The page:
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19 April 2018

African police address organized crime under Project ENACT

NAIROBI, Kenya – Building knowledge and skills to enhance Africa’s response to transnational organized crime is the focus of a meeting by senior police officials meeting under Project ENACT.

Whilst Africa has enjoyed increasing stability and rising economic growth in recent decades, this has also facilitated cross-border criminal activity across the continent.

To combat the rise of organized crime in Africa, adopting proactive strategies to fight cross-border crime, improve police investigations and exchange information are key issues for the participants from 25 countries from East and Southern Africa.

Topics at the two-day (18 and 19 April) meeting will focus on the importance of criminal intelligence analysis when tackling organized crime in Africa which includes illicit arms flows, wildlife trafficking and corruption.

EntitledUnderstanding and Countering Organized Crime in Africa with Criminal Intelligence Analysis, the meeting is also attended by experts and the EU delegation to Kenya.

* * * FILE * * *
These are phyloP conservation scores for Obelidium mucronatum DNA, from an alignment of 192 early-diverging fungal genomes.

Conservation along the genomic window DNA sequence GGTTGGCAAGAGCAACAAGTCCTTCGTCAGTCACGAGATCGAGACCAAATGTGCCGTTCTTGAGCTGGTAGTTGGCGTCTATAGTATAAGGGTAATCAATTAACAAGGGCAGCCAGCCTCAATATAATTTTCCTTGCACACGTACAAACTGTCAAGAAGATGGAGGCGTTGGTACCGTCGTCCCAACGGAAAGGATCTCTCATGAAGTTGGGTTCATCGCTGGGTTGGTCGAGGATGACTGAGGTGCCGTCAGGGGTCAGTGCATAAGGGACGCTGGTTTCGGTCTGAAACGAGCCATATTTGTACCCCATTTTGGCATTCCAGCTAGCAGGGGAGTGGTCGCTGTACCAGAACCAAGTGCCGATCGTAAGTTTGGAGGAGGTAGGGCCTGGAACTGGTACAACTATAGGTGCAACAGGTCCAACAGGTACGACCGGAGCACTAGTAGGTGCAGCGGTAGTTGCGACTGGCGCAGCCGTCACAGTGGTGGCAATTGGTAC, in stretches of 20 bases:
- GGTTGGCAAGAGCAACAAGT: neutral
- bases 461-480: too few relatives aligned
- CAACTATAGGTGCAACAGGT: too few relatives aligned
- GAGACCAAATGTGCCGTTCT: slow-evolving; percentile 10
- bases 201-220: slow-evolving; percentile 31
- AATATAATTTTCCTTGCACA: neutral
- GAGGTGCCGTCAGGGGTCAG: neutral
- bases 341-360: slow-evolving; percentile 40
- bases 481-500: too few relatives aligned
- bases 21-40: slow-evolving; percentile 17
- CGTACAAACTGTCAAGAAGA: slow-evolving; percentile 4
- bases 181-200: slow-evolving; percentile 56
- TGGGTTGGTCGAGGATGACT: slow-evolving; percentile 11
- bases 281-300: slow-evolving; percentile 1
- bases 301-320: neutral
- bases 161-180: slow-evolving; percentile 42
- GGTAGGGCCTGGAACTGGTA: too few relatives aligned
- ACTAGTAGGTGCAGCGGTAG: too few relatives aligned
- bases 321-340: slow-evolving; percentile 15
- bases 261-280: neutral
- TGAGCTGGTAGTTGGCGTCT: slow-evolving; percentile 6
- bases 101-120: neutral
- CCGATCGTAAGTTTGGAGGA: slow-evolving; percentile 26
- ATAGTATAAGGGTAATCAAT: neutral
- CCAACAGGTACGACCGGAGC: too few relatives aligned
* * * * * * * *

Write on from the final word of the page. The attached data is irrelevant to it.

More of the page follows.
The ENACT project is the first of its kind to cover the entire African continent to analyse the scale of organized crime and its impact on security, governance and development. The analysis will serve as a basis for decision-makers and strengthened law enforcement cooperation at regional and continental levels.

INTERPOL’s role in the project is to assist police in Africa to adopt proactive strategies to combat organized crime threats, facilitate information exchange and improve their investigative skills, through:

  • Criminal intelligence analysis training and mentoring;
  • Extending access to INTERPOL’s I-24/7 secure global police communications system in selected countries;
  • Providing equipment to targeted countries to set up analytical units;
  • Locating a criminal intelligence analyst at each of the four INTERPOL Regional Bureaus in Africa;
  • Bringing together heads of analytical units across Africa.

Funded by the European Union, ENACT is implemented by the Institute for Security Studies and INTERPOL, in association with the Global Initiative against Transnational Organized Crime.

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